Sitemap   |  Contact  |  Home  |  中文  |  CAS
ABOUT US
 
RESEARCH
 
PEOPLE
 
POSITIONS AVAILABLE
Research
  Research Divisions
  Shared Research Facilities
  Research Progress
  Publications
  Awards
  Location:Home > Research > Research Progress
Scientists Explore the Applications of Graphene Oxide in Drug Delivery
Author: HUANG Jie;SHEN He
Update time: 2013-09-13
Close Text Size: A A A Print

Graphene exhibits unique 2-D structure and exceptional physical and chemical properties that lead to many potential applications. Among various biomedical applications, drug delivery systems based on graphene have attracted ever-increasing interests in the last few years.

Recently, a research team headed by Professor Zhijun Zhang at Suzhou Institute of Nano-Tech and Nano-Bionics, CAS, has made significant progress in development of graphene oxide (GO)-based drug delivery systems. They have demonstrated for the first time that PEGylated-GO as a biocompatible and efficient nanovector for loading and delivery of proteins into cells, and that GO prevents the proteins from enzymatic hydrolysis. Their work further indicates that the proteins delivered by PEG-GO retain their biological functions to regulate cell function (ACS Appl. Mater. Interfaces, 2012, 4, 6317-6323).

Based on the aforementioned work, Zhang group, in collaboration with Professor Qing Lan at the Second Affiliated Hospital, Soochow University, has explored the application of functional GO for glioma-targeted drug delivery. Transferrin (Tf), an iron-transporting serum glycoprotein that binds to receptors overexpressed at the surface of glioma cells, was chosen as the ligand to develop Tf-conjugated PEGylated GO for loading and glioma-targeted delivery of anticancer drug doxorubicin (Dox) (Tf-PEG-GO-Dox). Tf-PEG-GO-Dox displayed greater intracellular delivery efficiency and stronger cytotoxicity against C6 glioma cells. In vivo experiment further reveals that Tf-PEG-GO-Dox could deliver more Dox into the tumor site. As a result, the life span of the tumor bearing rats after the administration of Tf-PEG-GO-Dox was extended signi?cantly (Figure 1). Their work demonstrates that Tf-PEG-GO-Dox is a promising drug delivery system for glioma targeting chemotherapy (ACS Appl. Mater. Interfaces, 2013, 5, 6909-6914).

Figure 1. Diagram of Tf modified GO for glioma targeting delivery of anticancer drug.(Image by SINANO)

Combined drug treatment is widely used in clinical cancer therapy to overcome the drug resistance by cancer cells. Zhang’s group reported previously utilizing functional GO for controlled loading and targeted delivery of multiple drugs and gene (Small, 2010, 6, 537-544; Small, 2011, 7, 460-464). Recently, they explored the possibility of combined use of GO-loaded BEZ235 and TNF-α for PIK3CA mutant colorectal cancer cells therapy. The combination BEZ235 with TNF-α shows enhanced cellular proliferation inhibition for HCT 116 through enhancing G1 phase arrest and cell apoptosis, compared to either drug alone. Moreover, They reveals that the enhanced tumor cell apoptosis depends on activation of caspase-9, caspase-8 and caspase-3 mediated by the increased phosphorylation level of JNK (Figure 2) (Journal of Materials Chemistry B, 2013, DOI: 10.1039/C3TB20764A).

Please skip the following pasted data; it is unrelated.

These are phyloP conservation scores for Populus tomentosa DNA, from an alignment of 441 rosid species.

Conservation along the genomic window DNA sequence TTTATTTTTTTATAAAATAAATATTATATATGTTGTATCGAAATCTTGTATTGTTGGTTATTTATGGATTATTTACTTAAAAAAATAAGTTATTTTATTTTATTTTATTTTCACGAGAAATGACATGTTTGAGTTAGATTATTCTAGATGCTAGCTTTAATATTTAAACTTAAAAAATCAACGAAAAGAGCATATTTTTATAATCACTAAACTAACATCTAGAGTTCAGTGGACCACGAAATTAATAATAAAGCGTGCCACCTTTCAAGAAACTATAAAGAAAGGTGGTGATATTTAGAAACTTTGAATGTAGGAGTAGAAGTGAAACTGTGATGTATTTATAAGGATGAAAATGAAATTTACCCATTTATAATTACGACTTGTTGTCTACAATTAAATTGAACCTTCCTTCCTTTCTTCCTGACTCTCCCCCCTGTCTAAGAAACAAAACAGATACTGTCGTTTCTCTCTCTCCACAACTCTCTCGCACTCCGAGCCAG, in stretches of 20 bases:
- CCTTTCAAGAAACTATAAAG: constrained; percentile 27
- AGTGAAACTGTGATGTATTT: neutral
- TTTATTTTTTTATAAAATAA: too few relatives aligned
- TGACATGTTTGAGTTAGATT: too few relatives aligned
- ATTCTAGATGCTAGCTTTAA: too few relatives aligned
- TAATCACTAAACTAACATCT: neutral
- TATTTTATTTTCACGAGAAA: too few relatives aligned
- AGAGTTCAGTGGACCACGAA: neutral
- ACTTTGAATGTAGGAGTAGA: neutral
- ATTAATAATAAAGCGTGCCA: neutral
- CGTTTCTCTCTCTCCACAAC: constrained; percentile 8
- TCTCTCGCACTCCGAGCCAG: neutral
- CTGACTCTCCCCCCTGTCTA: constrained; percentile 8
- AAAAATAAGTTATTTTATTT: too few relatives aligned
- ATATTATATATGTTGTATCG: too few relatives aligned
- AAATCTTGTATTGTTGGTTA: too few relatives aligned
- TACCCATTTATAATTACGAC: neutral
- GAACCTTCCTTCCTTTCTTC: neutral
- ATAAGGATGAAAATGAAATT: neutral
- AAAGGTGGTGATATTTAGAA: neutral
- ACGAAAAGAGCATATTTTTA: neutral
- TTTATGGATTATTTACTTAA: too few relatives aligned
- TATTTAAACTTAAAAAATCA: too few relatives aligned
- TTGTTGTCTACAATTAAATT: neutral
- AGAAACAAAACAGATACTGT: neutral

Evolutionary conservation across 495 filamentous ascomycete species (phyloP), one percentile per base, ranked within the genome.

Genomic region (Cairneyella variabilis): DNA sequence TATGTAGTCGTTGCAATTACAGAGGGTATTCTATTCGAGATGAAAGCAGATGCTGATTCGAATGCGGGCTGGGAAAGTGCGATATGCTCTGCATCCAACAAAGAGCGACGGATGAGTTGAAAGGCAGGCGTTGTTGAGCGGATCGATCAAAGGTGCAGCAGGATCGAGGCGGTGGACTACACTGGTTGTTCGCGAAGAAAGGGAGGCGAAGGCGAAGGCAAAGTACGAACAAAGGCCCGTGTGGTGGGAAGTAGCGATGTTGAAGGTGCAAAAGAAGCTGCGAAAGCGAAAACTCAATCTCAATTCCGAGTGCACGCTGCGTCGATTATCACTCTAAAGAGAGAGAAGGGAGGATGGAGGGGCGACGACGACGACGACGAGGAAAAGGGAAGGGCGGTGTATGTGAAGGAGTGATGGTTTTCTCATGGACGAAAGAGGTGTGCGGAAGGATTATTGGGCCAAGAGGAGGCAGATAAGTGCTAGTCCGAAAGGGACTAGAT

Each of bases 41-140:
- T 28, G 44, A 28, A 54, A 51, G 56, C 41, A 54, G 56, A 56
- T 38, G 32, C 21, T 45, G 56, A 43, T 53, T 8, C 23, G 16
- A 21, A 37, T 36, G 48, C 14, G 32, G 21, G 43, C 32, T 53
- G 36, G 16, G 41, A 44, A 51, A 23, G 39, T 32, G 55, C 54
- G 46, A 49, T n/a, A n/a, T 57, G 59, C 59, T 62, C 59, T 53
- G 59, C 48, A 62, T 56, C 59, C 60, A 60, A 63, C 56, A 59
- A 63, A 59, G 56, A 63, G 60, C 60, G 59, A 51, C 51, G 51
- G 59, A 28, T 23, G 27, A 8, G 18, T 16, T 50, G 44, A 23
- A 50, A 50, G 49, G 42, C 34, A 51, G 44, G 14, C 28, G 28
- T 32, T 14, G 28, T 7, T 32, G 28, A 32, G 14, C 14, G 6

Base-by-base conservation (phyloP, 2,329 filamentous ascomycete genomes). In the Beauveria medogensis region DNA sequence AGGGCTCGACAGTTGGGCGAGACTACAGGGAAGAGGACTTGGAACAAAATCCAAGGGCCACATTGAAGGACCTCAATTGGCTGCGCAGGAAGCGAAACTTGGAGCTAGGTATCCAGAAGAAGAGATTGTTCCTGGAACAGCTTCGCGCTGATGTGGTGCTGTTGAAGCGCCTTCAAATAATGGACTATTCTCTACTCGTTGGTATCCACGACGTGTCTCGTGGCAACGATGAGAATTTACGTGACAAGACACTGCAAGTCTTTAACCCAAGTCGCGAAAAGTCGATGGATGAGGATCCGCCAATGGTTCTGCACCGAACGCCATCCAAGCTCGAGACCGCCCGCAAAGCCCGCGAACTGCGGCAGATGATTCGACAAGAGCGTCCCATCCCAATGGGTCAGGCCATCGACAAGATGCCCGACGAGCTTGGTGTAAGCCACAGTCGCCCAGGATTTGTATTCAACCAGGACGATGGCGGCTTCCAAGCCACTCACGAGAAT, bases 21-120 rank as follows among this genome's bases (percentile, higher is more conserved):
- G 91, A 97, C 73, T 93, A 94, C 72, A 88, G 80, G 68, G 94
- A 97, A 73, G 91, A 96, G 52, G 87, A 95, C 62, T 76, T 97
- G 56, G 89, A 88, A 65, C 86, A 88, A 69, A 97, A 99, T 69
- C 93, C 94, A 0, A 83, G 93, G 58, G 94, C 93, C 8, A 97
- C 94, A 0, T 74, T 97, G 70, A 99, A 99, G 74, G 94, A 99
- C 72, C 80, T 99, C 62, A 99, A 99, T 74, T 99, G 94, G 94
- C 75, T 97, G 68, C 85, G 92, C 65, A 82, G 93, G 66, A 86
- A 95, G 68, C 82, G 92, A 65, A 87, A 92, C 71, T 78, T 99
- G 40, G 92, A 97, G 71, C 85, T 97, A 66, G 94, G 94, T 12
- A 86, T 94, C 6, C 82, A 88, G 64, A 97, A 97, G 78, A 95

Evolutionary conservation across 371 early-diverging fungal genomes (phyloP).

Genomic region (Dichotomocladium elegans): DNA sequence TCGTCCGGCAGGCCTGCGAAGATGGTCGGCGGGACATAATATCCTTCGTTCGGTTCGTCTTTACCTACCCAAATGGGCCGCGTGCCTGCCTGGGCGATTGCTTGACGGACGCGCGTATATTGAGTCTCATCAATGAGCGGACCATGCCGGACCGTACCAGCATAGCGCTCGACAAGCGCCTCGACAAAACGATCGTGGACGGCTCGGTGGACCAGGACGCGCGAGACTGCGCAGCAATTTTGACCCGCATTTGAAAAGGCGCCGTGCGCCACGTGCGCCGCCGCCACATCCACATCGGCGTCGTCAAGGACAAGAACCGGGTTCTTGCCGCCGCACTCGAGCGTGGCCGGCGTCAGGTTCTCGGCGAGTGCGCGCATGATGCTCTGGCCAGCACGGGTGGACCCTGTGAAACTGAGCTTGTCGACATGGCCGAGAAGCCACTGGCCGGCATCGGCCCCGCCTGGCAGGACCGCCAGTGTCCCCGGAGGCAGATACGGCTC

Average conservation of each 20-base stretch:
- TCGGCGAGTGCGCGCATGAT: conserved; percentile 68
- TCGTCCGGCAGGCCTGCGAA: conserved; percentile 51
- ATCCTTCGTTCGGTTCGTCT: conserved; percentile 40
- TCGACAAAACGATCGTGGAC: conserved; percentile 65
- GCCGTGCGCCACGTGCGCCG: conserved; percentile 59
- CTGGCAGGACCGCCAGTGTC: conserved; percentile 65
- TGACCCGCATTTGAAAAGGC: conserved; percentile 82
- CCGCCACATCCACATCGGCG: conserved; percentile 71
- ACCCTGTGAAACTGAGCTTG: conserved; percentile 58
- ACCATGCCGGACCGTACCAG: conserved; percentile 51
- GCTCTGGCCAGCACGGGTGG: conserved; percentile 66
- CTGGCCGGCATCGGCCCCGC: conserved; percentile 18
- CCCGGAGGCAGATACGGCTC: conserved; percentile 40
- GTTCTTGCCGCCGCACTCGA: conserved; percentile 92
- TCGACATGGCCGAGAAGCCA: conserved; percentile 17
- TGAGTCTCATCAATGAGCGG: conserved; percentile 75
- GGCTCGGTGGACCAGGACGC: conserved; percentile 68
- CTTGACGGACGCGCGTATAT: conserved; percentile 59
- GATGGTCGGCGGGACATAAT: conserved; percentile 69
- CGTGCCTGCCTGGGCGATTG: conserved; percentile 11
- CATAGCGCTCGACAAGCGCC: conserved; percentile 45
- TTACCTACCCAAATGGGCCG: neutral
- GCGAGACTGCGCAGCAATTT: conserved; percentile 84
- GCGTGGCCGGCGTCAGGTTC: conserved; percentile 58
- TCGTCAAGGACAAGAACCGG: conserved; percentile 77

Figure 2. Proposed apoptotic pathway in HCT 116 cells treated by combination of graphene oxide-loaded BEZ235 and TNF-α.(Image by SINANO) 

In addition, Zhang and colleagues, in collaboration with Professor Nongyue He at Southeast University, have developed a PEGylated reduced GO (RGO) nanovector for efficient delivery of ssRNA. Their work uncovers that RGO exhibits superior ssRNA loading and delivery capibility, compared to the widely studied GO. Computation simulation further suggests that PEG-RGO binds ssRNA much stronger than PEG-GO, in consistence with the experimental result. This work will have implications in designing RGO-based biocompatible and efficient ssRNA delivery systems. The work was published recently in J. Mater. Chem. B as cover article (Figure 3) (J. Mater. Chem. B, 2013, 1, 749-755).

Understanding the cellular uptake mechanism of GO and the release behavior of drug molecules from GO surface is very important for design of new efficient GO-based drug delivery systems. Working with Professor Bin Ren, Xiamen University, Zhang et al. studied the cellular uptake behavior of GO by means of surface enhanced Raman spectroscopy (SERS). They found that GO is internalized mainly through clathrin-mediated, energy-dependent endocytosis (Small, 2012, 8, 2577-2584). Most recently, they forwarded this work and developed composites of Ag nanoparticles and GO via covalent conjugation, and employed it to study the release behavior of anticancer drug Dox from GO carrier in living cells by SERS technique. They found that after cellular uptake of Dox and Ag nanoparticles-loaded-GO, Dox was released from GO inside the lysosomes, and then entered into the nucleus, while GO was trapped in the cytoplasm (Nanoscale, 2013, DOI: 10.1039/C3NR03264G).

Recently Zhang’s group summarized their work on GO-based drug delivery and bioimaging in an invited review “Biomedical Applications of Graphene” (Theranostics, 2012, 3(2), 283-294).

These researches were supported by the National Natural Science Foundation of China, Ministry of Science and Technology of China, Chinese Academy of Sciences, and Jiangsu Provincial Fund for Natural Sciences.

 

 

NEWS & EVENTS
 
INTERNATIONAL COOPERATION
 
EDUCATION & TRAINING
 
RESOURCES
Copyright ©2008-2011 Suzhou Institute of Nano-Tech and Nano-Bionics (SINANO), CAS
Address: 398 Ruoshui Road, SEID, SIP, Suzhou, 215123, China|Tel:+86512 6287 2509|Fax:+86512 6260 3079|Email: administrator@sinano.ac.cn